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Intermittent Fasting: Dietary Fad or Fact

Dr. Mundi uncovers the truth behind the trending diet fad, intermittent fasting, and how it might actually help you better than the standard calorie reduction recommended by most doctors.
August 18, 2021
Manpreet S. Mundi, M.D.

“There are many diets that patients are continuously asking us about. The first patient I remember who asked about intermittent fasting was a 38-year-old woman who had struggled with weight all of her life.

She had pretty much tried everything: self-administered diets, formal programs. She says, “I'm really thinking about intermittent fasting. What do you think?”

And before this, I think I'd always labeled it as this fad diet. We have a lifestyle, we have medications, and we have all these procedures. But more and more patients are coming to us looking for alternatives. And the first question is why?

THE QUESTION: Why Intermittent Fasting?

We have such good data from big trials that were done through the diabetes prevention program. Why are patients still looking for other options?

Essentially, the diabetes programs were trying to get 7 percent weight loss in an effort to prevent the occurrence of diabetes. So these were all overweight patients who were at risk for developing diabetes. They did 16 lessons over many weeks and then followed them closely.

And they hit their goal. They got 7 percent weight loss by 6 months. But the patient is essentially saying, I'm working my butt off, and you're telling me I'm only going to lose 2 kg? They're saying there's obviously something about the standard calorie reduction approach that's unsustainable.

THE DEMAND: Why is Intermittent Fasting Getting So Popular So Fast?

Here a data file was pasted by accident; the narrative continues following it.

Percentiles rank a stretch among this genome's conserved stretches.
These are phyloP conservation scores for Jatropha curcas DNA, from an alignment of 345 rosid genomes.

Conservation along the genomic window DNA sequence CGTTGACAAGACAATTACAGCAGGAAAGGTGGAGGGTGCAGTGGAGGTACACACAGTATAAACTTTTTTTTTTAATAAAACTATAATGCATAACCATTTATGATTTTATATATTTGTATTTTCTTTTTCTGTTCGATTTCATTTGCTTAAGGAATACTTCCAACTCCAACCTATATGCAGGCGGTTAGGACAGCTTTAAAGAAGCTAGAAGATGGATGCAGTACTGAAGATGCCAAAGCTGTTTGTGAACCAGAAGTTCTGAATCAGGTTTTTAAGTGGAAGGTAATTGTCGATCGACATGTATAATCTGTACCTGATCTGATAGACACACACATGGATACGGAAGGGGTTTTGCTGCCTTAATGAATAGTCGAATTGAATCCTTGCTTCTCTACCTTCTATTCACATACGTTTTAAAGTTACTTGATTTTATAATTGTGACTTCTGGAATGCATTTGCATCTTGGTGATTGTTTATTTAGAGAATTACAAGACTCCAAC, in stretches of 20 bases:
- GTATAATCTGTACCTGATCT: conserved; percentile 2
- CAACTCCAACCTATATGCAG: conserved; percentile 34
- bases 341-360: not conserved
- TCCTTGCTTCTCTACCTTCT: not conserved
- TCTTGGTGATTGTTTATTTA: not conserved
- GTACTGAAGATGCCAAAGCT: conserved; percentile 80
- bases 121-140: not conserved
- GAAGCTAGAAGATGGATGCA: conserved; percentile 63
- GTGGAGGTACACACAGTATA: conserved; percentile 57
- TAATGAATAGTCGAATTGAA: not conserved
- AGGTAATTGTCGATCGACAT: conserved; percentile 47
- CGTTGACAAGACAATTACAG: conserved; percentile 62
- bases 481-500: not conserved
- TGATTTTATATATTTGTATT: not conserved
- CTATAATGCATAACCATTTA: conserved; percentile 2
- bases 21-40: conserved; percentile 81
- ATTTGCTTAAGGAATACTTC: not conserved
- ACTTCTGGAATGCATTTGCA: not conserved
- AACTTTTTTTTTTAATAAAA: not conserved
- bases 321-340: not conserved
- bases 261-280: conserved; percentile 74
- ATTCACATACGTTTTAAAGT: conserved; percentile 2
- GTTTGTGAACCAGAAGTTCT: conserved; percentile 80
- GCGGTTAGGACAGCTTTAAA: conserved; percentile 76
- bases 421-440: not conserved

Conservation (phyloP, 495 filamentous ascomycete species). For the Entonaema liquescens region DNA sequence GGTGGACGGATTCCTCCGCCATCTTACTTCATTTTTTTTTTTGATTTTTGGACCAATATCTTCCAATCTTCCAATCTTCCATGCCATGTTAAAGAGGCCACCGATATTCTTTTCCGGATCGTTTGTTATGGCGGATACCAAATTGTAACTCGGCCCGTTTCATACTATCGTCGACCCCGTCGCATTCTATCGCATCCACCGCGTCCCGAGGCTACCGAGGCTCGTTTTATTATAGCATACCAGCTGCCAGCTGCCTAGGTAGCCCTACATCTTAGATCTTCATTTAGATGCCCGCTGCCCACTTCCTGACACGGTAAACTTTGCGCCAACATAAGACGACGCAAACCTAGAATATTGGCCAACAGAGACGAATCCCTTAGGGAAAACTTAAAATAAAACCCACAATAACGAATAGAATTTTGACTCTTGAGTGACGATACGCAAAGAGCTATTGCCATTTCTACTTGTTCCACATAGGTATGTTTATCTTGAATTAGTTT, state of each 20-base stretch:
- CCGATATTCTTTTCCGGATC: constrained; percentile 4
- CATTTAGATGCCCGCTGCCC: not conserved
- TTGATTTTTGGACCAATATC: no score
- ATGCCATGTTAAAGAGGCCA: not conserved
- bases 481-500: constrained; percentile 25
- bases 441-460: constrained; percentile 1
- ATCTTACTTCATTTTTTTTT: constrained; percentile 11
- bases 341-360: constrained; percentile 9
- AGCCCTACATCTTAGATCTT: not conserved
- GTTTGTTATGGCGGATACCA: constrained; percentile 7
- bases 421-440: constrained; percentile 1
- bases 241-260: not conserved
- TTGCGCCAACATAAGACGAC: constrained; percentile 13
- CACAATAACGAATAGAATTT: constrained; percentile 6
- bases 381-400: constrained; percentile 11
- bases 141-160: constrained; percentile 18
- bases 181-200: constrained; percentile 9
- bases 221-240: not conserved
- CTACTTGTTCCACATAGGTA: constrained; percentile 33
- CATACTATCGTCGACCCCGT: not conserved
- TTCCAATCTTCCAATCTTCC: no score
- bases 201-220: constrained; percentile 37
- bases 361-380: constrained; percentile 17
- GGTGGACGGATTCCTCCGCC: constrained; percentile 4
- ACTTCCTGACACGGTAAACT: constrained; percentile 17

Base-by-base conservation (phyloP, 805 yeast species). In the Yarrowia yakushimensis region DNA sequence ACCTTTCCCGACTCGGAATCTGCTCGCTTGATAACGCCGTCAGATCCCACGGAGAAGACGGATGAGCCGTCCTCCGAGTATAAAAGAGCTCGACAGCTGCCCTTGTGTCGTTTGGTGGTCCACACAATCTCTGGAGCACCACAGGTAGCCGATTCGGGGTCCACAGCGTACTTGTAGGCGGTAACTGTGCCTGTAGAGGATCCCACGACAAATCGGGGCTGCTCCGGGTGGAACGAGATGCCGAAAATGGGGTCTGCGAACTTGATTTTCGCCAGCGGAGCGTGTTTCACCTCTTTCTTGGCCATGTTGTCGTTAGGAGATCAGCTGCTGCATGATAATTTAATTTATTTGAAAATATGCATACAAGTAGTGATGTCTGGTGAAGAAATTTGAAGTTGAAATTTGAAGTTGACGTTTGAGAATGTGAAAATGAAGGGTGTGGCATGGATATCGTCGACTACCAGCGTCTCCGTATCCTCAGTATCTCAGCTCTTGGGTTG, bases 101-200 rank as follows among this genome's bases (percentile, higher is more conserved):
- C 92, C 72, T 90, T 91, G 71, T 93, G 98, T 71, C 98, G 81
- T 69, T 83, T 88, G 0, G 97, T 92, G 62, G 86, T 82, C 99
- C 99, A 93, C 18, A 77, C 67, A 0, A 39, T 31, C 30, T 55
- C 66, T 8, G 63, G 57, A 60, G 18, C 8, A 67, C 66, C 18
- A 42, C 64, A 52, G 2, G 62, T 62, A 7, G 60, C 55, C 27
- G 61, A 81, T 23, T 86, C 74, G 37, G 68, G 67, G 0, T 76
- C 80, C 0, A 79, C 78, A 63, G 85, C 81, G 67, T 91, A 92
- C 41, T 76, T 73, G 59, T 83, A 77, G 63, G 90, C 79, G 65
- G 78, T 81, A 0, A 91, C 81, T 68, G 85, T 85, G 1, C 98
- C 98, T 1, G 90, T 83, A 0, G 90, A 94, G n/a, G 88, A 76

So my patients wonder, are there better options? And the ones they’re getting bombarded with in the media are things like intermittent fasting.

With intermittent fasting, the message that's being sent to patients is that you have to reduce your eating today by about 500 calories (or 1 meal a day), but tomorrow you get to eat what you want. And the Wolverine is doing it, so it has to be good.

So do you actually get any weight loss? Are there metabolic benefits? And the key: is it sustainable?

That's what these next sets of trials looked at. And they found that intermittent fasting is way more sustainable. We're not really seeing an increase in calorie intake on those Fed days. So they're not making up that reduction the next day by overeating, at least in trials.

THE TEST: Does Intermittent Fasting Actually Work?

Next are those hunger markers. At least with this approach, you're not seeing a worsening in hunger. And the weight loss is tremendous. In those 12 weeks, 6 and a half percent weight loss.

And obviously, as you lose weight, your blood pressure gets better. Cholesterol got better. You're getting all of these metabolic benefits and more.

In our caveman days, when we did almost intermittent fasting, was the brain more prepared to help us find food? Yes. So that's what they're doing here, increasing synaptic plasticity. And there's a lot of work going on in animal models for dementia. Is there some benefit in terms of fasting and Alzheimer's? Are we producing new neurons? That's been shown in the models.

THE CONCLUSION: How to Recommend Intermittent Fasting to Your Patients

With this in mind, I've changed my own strategy, so if a patient comes in, I'm no longer saying that intermittent fasting is this fad diet.

I think if a patient is motivated enough, I will say, well, I will help you with that. The studies show that, typically, a modified fasting regimen is the way to go, but it’s not for everyone. If it’s right for you, eating about 500 calories for lunch on one fasting day is a way to start, if you want. That's OK. We'll start there.”

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